Conducting Large-Scale Research in Adult ESL: Challenges and Approaches for the Explicit Literacy Impact Study


According to the most recent statistics from the U.S. Department of Education (2004), more than 40% of the over 3 million students in the federally funded adult education program are English as a second language (ESL) students. These students—most of whom are immigrants and refugees— represent a wide range of nationalities and cultural backgrounds. Many students have had limited educational opportunities and have not developed the basic foundational reading and writing skills in their native language that are necessary for acquiring English literacy and language skills. They struggle with the dual challenge of acquiring literacy skills as they learn to communicate in English. Adult basic education (ABE) and ESL programs assist students in their efforts to acquire literacy and language skills by providing instruction through local education agencies, community colleges, and community-based organizations, but are often hampered with chronic under- and erratic-funding, lack of institutional support, and shifting student populations.

Teachers in these classes face their own challenges as they strive to provide effective instruction. Often poorly paid and working part-time, they usually receive little or no professional development and teach in crowded classrooms with limited resources. Furthermore, the open enrollment policies of many programs, along with the relatively low retention and attendance of adult ESL students, interfere with providing the continuous level of instruction students need to acquire literacy and language skills. As a result, instruction in community-based adult ESL classes is often eclectic and focused on functional or life skill topics without a clear curriculum scope and sequence.

Unfortunately, in ABE and adult ESL, there is very little research to help guide instruction or curriculum development. To help address the lack of research-based knowledge in adult ESL instruction for low literacy populations, the National Center for Education Evaluation and Regional Assistance of the Institute of Education Sciences (IES) funded a task to identify promising adult ESL literacy interventions and to design a rigorous large-scale study to test the impact of the intervention. In order to identify a promising intervention, Condelli and Wrigley (2004) first conducted a comprehensive review of all research studies on the effects of ABE and adult ESL instruction. They identified several widely used instructional approaches, but concluded that the research base was too limited and the studies’ methodologies were not sufficiently rigorous to warrant a large-scale, randomized study of any of the approaches identified in the research. Two separate panels of experts, one composed mostly of reading researchers and methodologists and another composed of adult ESL practitioners, concurred with this conclusion. However, after considering the broader research on literacy development, including research on elementary school children (e.g., National Reading Panel, 2000), the expert panels agreed that explicit literacy instruction was a promising intervention that would be valuable to study with low-literate adult ESL learners.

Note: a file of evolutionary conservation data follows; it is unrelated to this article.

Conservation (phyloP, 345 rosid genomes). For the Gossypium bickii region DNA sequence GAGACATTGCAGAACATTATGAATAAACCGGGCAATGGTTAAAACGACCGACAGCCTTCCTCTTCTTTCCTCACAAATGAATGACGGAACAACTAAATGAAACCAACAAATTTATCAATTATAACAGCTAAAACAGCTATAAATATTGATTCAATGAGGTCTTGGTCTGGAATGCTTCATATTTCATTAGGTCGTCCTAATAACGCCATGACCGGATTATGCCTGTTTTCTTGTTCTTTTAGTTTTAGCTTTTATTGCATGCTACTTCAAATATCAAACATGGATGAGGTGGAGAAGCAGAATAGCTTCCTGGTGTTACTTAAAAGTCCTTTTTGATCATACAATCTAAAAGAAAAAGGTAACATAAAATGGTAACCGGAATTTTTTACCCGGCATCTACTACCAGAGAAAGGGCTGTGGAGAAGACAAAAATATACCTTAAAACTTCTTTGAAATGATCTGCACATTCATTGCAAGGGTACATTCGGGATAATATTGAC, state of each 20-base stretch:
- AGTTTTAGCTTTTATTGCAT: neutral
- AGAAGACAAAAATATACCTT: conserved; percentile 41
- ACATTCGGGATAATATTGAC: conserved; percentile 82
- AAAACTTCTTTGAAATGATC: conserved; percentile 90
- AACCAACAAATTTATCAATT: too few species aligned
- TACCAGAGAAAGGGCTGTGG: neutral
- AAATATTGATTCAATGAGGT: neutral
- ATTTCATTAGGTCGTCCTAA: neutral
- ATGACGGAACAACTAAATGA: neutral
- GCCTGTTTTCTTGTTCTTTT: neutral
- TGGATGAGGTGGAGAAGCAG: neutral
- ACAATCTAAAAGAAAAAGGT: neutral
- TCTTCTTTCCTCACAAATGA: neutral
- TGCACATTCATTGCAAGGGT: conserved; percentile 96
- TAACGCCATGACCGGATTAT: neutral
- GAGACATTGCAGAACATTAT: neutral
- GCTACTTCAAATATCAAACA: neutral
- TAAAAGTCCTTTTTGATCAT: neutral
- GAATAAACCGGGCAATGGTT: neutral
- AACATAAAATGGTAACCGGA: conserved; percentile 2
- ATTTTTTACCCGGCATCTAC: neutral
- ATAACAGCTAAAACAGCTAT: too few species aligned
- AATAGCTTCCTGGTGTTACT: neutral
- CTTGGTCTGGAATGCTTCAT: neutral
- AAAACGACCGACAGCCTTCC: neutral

The Adult ESL Explicit Literacy Impact Study

To follow up on the results of the design task, IES is now funding an evaluation of the impact of explicit literacy instruction on adult ESL learners. AIR is leading the study, along with its partners at the Lewin Group, Berkeley Policy Associates, Mathematica Policy Research, and the Educational Testing Service. The purpose of the study is to test the impact of a curriculum-based explicit literacy intervention for low-literacy adult ESL learners. More specifically, the goal is to answer the following research questions:

  • How effective is the explicit literacy intervention in improving the English reading, writing, and speaking skills of low-literate adult ESL learners?
  • Does the explicit literacy intervention have different effects on subgroups of adult ESL learners?
  • How well do instructors implement the intervention, and how does this affect learning?

To answer these questions, the study will employ an experimental design in 10 adult ESL programs, with teachers and students randomly assigned to condition within each program. Forty teachers (4 in each program) will be randomly assigned to teach either the explicit literacy intervention class or a regular ESL class offered by the program. Approximately 1,800 low-literacy (e.g., about third- to sixth-grade equivalent) students will also be randomly assigned to either an explicit literacy class or a regular ESL class.

After the experimental instruction is completed (about 16 weeks after enrollment and 60 hours of instruction with the explicit literacy intervention), both groups of students will be assessed on measures of reading, writing, and speaking. The design also includes an optional one-year followup, during which students would be assessed again a year after exit to determine the longer-term effects of the intervention.

This paper presents the research base which underlies the Adult ESL Explicit Literacy Impact Study, as well as some of the challenges inherent in community-based adult education programs to conducting a large-scale rigorous study, and the approaches the study team is taking to address those challenges.